The Day of the Barricades


“I was maced in the left eye and face by a police officer at 53rd Street and Third Avenue. We were forced by the police to march into a cul-de-sac, and the weight of the people behind us pressed the crowd against the pen, whereupon a police officer sprayed me and several other people. Another police officer refused to allow me out of the pen to get medical assistance.”

-from a report by a 65-year-old woman to the New York Civil Liberties Union after February 15

“Severe restrictions were made even on First Avenue. Each block was surrounded by guardrails, with the exits and entrances guarded by officers. Protesters were not allowed to move from one block to the next, and were even held at the block above the one containing the rally stage, despite plenty of room. Exits were made easy, while entrances were nearly impossible.”

-protester’s comment to the New York Civil Liberties Union about difficulties of accessing the main rally in Manhattan February 15

At, you can revisit the global February 15 rallies (the one in Antarctica is a gas — few people but lots of color and even more snow; at over a million people the one in London was so huge there are three photos, not just one) and feel your exhilaration mount, photo by photo–We are a world-wide movement! (Other figures: Rome, 2 million; Barcelona, 1.3 million; Sydney, 200,000.) Included is the familiar New York City photo The New York Times ran on its first page the next day: a sea of protestors on First Avenue against a backdrop of the 59th Street Bridge’s arches. The picture gives no hint of the repressive nature of the day, which followed from the New York Police Department’s refusal to allow a march (Mayor Michael Bloomberg soon seconded the ban)–the only such refusal, apparently, to have been issued anywhere in the world. The New York Civil Liberties Union (NYCLU) challenged the order in District Court where Judge Barbara Jones argued that post-9/11 security concerns and the week’s terror alert trumped a march of such “size and uncertainty.” The United States Court of Appeals for the Second Circuit upheld the District Court with “a logic that,” in the words of Anthony Lewis writing in The New York Times February 24 (p. A21) “would have justified bans on marches led by Dr. Martin Luther King Jr. in the 1960s.”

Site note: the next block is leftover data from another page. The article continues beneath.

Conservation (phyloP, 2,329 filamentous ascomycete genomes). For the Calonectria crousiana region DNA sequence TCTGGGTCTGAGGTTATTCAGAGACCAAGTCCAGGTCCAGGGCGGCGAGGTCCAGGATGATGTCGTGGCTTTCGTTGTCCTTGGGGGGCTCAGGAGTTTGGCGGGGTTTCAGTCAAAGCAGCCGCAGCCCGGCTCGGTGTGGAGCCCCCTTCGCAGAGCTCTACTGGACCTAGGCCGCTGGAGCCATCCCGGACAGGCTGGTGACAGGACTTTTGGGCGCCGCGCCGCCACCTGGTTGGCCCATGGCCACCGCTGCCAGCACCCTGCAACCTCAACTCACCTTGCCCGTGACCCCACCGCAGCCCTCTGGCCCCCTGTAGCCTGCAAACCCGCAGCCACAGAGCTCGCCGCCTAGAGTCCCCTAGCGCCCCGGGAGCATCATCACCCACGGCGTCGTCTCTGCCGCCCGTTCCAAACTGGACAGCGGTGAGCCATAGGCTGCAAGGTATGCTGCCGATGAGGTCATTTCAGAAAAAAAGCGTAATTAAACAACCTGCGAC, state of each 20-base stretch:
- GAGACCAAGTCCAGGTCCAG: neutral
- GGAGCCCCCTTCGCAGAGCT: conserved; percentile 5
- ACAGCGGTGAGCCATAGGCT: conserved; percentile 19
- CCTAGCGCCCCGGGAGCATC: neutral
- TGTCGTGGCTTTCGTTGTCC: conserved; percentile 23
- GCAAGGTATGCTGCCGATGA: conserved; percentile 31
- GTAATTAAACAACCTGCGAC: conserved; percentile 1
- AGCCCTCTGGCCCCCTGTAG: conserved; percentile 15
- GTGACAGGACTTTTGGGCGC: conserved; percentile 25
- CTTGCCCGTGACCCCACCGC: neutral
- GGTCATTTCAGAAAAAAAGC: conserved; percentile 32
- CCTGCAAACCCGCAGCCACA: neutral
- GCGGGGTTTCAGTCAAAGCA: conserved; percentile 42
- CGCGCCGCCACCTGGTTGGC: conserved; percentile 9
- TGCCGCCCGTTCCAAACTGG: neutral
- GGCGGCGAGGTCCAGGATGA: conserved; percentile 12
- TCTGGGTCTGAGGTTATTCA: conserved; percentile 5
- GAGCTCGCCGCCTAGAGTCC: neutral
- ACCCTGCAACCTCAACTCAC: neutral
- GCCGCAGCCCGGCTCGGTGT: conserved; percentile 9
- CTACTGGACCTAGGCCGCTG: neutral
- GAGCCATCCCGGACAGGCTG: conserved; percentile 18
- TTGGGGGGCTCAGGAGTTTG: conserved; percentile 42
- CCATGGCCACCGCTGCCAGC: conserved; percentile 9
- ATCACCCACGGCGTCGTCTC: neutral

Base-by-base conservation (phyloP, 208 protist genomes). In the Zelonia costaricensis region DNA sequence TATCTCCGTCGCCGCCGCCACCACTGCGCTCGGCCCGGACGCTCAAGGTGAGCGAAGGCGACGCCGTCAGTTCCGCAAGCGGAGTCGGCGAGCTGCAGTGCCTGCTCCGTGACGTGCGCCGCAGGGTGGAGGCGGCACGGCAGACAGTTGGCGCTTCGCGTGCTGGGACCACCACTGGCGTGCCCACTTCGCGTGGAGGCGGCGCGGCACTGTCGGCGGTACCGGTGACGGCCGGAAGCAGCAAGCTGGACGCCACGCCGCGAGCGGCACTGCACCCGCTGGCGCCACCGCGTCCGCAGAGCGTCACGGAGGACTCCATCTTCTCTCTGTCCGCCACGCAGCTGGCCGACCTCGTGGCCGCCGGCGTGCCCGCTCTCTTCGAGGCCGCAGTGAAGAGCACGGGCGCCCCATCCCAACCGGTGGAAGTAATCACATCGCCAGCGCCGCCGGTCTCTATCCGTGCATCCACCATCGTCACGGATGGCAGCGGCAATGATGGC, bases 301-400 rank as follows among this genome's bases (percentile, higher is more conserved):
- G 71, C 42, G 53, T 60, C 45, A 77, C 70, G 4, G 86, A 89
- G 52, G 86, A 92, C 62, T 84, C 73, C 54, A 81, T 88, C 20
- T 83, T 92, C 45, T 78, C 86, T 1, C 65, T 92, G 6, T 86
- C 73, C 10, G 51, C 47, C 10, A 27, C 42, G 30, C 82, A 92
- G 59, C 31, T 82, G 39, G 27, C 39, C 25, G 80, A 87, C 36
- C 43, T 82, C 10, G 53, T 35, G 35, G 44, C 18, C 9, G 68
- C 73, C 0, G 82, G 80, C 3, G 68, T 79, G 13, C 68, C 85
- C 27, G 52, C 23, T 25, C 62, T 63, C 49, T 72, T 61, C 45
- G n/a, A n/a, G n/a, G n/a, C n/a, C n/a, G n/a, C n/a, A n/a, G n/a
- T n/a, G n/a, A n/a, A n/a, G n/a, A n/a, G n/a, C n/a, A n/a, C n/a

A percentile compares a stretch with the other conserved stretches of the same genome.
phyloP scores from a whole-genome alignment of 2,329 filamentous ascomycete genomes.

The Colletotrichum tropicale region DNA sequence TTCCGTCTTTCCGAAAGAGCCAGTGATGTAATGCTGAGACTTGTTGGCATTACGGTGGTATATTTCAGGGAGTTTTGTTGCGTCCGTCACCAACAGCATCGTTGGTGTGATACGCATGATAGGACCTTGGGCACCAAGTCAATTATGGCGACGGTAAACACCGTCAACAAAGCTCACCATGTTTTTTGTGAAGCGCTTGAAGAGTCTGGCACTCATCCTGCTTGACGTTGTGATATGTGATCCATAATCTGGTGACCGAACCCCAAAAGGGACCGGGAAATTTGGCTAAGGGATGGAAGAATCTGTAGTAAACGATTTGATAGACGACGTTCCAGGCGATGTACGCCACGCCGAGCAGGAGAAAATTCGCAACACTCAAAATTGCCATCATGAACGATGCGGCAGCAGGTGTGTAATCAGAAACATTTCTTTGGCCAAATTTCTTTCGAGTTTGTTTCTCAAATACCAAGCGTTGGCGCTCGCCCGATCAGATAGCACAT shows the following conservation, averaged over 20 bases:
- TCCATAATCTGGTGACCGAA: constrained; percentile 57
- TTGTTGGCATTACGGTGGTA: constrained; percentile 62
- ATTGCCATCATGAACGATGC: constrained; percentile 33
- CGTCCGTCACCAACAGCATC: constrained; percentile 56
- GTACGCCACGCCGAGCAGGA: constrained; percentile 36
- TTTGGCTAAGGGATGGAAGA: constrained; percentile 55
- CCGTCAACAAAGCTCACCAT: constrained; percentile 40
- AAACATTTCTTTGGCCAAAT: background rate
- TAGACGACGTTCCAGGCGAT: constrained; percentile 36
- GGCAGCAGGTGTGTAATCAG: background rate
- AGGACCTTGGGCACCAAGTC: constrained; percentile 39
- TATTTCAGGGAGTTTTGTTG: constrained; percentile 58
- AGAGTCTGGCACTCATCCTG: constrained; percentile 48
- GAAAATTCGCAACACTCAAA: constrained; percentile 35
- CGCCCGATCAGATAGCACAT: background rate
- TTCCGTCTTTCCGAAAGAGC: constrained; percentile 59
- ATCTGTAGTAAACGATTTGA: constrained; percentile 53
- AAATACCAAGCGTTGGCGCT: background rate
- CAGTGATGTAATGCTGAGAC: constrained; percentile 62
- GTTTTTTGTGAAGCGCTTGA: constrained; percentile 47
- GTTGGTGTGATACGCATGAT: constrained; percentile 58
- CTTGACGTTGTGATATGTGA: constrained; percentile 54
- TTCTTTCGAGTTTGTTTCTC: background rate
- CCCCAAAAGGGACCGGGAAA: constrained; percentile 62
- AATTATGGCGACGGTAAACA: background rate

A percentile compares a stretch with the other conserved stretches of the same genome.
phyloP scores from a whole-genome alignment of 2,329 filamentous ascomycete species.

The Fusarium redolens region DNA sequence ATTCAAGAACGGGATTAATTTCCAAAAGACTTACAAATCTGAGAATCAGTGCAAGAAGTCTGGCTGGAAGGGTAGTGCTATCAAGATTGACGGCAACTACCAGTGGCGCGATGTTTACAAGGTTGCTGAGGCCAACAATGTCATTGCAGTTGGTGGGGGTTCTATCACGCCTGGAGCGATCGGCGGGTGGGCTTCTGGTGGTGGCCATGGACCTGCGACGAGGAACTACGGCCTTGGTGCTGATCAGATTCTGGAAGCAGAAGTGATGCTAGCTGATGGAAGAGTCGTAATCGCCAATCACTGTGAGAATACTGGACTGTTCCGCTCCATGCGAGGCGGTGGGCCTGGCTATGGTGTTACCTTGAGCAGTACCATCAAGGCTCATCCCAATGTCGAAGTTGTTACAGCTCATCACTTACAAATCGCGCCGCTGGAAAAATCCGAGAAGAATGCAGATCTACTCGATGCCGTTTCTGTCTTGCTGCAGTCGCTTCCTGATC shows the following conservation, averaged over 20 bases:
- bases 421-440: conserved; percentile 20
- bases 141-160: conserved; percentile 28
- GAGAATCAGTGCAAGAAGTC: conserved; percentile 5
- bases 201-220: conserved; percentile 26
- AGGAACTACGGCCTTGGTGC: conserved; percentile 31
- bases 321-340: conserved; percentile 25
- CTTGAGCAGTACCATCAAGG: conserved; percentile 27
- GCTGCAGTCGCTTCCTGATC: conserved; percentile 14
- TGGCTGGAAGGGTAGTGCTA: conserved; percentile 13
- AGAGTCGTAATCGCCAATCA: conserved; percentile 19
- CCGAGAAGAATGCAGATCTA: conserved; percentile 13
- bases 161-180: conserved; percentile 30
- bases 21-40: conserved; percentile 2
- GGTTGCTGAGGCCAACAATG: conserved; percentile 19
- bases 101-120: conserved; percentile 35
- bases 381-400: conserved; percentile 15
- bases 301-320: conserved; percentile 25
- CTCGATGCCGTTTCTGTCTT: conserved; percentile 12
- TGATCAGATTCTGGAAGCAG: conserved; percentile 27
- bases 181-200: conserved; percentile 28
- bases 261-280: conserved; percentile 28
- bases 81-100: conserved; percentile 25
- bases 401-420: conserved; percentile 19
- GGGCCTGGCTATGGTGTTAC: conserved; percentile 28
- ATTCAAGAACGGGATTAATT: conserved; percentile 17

While the march was prohibited, the rally itself seemed to get an initial green light from Assistant Chief Michael Esposito, southern Manhattan’s commanding officer, who said it could fill First Avenue as far north as necessary. But even this prospect was scotched as early as 11 a.m., a full hour before the rally was to begin, as cross-streets between 33rd and 63rd were sealed off by police barricades. In a statement to the NYCLU one writer described an experience shared by tens of thousands of other demonstrators:

“I [tried] to reach the rally site from 11 a.m. As I walked up 2nd Avenue from 33rd Street expecting to be able to approach the rally site somewhere along my route by turning east on a cross street, I was directed by the police blocking every cross street to proceed to X street where a crossing would be allowed. Each time I reached that cross street it had been sealed off and we were directed to the next until the stream of protesters grew to a size that could no longer be kept along the sidewalk. We filled in the avenue and eventually reach 63rd Street where we were told we would be able to cross over to First Ave. Again we met a road block of at least 12 to 16 police.”

It was the triumph of the crowds (estimated at around 400,000) to turn long stretches of Second and Third Avenues into innovative sub-rallies; to create an anti-war cafe society in restaurants along the way; to brave the hideous cold (below 0 degrees given the fierce wind-chill factor); their triumph to be almost uniformly patient and pacific, with few tempers erupting into anger in the face of immense frustration. Those who did reach First Avenue found barricades stretching vertically between cross-streets, while other barricades sealed the boxes fore and aft at the north and south sides of the cross streets, across four of six lanes. The result was a long series of pens in which the crowd stood about restively in the bitter cold.